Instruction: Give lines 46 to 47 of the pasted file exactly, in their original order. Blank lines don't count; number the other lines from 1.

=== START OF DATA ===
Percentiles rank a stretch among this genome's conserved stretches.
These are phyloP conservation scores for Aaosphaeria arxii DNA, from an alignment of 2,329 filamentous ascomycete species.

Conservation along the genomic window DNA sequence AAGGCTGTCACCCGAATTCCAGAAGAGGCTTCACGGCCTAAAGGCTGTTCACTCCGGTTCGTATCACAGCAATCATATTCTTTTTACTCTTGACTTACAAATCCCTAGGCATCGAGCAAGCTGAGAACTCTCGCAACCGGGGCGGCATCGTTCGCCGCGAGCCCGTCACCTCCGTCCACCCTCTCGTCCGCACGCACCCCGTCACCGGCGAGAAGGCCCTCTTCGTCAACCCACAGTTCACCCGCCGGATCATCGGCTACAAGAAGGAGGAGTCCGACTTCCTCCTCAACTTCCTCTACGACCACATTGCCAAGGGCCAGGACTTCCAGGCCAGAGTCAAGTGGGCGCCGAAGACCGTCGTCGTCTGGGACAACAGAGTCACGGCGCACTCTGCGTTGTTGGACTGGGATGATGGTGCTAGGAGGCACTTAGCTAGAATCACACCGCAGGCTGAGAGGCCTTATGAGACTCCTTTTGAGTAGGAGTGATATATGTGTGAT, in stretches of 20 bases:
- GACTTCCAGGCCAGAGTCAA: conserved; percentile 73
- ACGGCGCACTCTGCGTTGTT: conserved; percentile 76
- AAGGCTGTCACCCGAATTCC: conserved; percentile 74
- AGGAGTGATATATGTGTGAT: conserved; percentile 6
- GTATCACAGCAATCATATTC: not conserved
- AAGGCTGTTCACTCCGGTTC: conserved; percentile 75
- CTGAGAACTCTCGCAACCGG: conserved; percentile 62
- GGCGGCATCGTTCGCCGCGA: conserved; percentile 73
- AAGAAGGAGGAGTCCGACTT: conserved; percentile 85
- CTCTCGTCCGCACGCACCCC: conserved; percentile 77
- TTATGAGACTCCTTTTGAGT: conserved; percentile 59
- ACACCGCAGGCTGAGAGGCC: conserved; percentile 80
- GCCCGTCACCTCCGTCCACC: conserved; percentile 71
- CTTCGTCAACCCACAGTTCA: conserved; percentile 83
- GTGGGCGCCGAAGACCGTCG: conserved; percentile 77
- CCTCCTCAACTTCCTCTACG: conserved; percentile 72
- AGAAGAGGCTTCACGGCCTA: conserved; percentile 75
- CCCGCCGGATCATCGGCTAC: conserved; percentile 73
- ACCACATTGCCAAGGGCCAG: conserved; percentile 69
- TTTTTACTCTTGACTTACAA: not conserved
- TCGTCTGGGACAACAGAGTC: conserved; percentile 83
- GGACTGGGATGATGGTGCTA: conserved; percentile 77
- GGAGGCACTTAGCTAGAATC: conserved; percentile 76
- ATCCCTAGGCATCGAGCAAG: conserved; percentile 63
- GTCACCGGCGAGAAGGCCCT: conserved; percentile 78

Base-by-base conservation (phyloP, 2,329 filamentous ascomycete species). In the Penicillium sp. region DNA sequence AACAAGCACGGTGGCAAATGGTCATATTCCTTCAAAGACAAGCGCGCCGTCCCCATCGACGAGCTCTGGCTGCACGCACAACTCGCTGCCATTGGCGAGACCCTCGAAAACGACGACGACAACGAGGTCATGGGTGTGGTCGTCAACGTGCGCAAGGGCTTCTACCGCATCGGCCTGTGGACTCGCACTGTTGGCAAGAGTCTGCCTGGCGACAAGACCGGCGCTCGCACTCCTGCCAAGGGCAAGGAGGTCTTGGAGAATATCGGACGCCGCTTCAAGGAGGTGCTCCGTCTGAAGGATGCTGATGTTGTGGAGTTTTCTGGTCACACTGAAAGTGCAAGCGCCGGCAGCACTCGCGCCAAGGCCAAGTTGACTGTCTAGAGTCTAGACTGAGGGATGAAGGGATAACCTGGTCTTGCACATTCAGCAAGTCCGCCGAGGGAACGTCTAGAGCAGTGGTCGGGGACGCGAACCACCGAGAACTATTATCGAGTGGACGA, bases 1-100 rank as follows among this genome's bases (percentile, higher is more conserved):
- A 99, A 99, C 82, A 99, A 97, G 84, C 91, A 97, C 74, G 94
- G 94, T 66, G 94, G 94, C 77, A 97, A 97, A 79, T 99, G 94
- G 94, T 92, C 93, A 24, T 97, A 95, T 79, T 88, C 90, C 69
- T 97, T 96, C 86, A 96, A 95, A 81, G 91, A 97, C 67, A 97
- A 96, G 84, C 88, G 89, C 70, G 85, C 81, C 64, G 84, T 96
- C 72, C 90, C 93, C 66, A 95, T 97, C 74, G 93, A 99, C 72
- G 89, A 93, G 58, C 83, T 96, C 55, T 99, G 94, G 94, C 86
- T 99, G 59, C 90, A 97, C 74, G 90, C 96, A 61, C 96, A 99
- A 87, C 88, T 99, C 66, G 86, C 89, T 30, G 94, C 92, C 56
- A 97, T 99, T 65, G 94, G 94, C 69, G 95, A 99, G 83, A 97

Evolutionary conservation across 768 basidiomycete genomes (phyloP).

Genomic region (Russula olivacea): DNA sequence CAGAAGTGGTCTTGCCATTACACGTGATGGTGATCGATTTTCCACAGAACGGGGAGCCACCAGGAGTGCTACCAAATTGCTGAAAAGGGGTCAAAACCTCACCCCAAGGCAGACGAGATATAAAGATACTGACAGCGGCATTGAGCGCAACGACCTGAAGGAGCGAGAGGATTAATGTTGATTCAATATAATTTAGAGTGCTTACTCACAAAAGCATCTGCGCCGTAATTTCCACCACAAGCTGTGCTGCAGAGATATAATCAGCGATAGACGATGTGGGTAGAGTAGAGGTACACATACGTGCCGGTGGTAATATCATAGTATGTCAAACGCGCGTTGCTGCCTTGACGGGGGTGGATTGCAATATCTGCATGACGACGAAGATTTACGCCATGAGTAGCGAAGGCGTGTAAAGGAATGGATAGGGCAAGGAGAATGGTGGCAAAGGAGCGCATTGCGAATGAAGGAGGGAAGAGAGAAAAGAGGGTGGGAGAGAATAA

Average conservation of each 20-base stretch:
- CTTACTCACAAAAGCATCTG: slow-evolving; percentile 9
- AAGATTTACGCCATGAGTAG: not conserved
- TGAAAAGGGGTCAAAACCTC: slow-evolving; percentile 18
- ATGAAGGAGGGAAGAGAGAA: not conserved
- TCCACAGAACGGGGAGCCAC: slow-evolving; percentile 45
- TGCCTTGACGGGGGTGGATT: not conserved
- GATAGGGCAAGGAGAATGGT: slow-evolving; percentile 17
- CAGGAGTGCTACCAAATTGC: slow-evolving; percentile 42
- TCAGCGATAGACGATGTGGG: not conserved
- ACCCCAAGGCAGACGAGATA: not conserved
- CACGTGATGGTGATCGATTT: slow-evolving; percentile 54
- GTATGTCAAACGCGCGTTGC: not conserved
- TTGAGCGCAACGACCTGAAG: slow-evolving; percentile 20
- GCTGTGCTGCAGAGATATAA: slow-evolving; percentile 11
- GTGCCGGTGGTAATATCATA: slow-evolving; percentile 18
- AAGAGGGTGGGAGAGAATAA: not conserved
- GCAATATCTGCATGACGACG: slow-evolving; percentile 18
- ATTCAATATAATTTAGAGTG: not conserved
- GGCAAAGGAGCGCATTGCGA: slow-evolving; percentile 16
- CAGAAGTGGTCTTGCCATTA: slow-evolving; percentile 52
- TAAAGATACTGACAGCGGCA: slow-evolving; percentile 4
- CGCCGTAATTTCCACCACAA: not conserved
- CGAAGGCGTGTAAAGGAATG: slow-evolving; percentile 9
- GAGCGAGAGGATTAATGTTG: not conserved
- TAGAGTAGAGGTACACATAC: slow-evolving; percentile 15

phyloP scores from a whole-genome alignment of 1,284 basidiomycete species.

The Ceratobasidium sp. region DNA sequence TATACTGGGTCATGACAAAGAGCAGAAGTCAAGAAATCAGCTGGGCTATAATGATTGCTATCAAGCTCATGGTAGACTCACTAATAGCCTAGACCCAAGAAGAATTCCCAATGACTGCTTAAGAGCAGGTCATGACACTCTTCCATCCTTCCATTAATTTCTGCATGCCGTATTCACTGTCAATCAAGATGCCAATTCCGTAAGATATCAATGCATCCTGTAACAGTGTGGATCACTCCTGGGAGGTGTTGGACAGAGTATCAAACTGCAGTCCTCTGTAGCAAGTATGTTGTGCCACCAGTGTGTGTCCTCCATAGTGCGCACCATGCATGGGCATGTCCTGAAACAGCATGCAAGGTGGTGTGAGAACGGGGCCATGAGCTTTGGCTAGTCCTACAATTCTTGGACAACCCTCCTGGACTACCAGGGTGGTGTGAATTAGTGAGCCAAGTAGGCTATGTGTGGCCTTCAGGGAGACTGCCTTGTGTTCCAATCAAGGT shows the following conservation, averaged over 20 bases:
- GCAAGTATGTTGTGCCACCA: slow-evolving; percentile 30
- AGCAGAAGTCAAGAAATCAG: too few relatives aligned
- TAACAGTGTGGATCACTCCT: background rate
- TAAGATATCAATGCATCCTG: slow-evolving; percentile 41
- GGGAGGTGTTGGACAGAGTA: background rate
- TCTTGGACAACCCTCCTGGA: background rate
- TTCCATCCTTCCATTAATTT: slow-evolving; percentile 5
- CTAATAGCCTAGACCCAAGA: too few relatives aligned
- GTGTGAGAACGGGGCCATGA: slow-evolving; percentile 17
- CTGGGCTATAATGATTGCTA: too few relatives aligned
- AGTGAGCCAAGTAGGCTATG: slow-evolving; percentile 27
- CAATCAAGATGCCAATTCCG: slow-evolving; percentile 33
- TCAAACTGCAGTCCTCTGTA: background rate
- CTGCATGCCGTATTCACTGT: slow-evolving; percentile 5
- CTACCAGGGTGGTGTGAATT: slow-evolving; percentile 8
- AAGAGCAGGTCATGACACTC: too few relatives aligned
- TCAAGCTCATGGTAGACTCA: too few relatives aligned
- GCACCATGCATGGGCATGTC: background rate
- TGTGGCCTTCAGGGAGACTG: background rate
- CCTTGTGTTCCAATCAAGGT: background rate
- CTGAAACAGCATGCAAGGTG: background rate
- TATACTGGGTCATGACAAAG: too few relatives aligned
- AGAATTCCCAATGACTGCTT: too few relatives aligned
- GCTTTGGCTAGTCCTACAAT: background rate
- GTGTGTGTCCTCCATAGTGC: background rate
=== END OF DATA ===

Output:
- ATGAAGGAGGGAAGAGAGAA: not conserved
- TCCACAGAACGGGGAGCCAC: slow-evolving; percentile 45